A shower is an excellent place to relax and is usually the first place you visit when you start your day, so try to liven it up a bit. If you have the opportunity to refinish a bathroom, spend some time choosing the type of material that will work well in your shower. Your budget will certainly play a part, but just because you don't have tons of money to spend doesn't mean you can't create a relaxing space.
Gelcoated fiberglass is very durable if the gelcoat is applied correctly during manufacturing, according to Tim Carter of AsktheBuilder.com. The base of fiberglass showers should be set in wet plaster or mortar to provide a solid base; otherwise you will feel the base give a little each time you stand in it. Avoid abrasive cleaners when cleaning a fiberglass shower; its shiny finish makes it attractive, and abrasives will wear away the finish to the point where the shower always looks dirty. Clean fiberglass showers once every week or two to prevent soap scum buildup and apply a spray-on automotive wax to the walls every month to maintain the finish. Fiberglass showers come in different shapes and styles.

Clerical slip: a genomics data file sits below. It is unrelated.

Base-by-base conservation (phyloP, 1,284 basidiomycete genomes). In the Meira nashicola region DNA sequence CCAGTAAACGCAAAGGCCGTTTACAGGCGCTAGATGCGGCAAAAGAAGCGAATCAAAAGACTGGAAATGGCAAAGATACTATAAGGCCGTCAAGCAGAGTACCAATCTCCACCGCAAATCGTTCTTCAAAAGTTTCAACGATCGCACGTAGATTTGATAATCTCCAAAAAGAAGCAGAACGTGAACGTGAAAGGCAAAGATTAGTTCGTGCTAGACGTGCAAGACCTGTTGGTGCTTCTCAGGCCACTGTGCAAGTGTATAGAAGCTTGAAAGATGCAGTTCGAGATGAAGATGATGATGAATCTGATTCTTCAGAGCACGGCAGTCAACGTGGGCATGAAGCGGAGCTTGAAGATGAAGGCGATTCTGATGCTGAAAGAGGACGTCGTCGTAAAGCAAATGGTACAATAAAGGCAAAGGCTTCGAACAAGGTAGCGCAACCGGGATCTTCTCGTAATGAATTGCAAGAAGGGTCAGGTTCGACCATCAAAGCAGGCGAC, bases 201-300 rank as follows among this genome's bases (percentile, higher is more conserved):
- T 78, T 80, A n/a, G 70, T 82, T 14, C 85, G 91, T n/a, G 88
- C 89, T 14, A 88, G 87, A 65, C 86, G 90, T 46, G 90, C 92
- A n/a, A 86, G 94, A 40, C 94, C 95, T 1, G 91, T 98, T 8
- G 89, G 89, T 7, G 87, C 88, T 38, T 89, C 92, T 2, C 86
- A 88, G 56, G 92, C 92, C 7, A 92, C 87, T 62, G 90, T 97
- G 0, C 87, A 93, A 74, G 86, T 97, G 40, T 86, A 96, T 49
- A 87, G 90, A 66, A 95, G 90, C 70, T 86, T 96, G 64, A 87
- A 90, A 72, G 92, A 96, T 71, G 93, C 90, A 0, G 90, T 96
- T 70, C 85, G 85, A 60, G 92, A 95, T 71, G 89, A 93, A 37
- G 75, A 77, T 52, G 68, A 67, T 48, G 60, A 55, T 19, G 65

Glass blocks offer space and light while maintaining privacy. They are usually about 4 to 6 inches thick. Glass blocks are used to create traditional style showers with doors or a more open style shower with a curved wall that serves as the entry for a walk-in shower. Similar to working with masonry materials, glass blocks are stacked and mortared together.
Ceramic offers a wide range of colors, styles, finishes, is easy to clean and maintain and offers long-range durability. Installing large tiles takes less time than installing small ones, but small, mosaic tiles have their place and can easily cover curves or joints between tiles. If you're going the ceramic route, talk to a reputable tile dealer to discuss your options because different types of tile have different levels of water resistance, and you don't want your tiles absorbing water. For use in a shower, you will probably want to purchase a high-density, glazed porcelain that won't absorb any water at all. Install a 1/4- to 1/2-inch cement wallboard as a moisture barrier before you install the tile.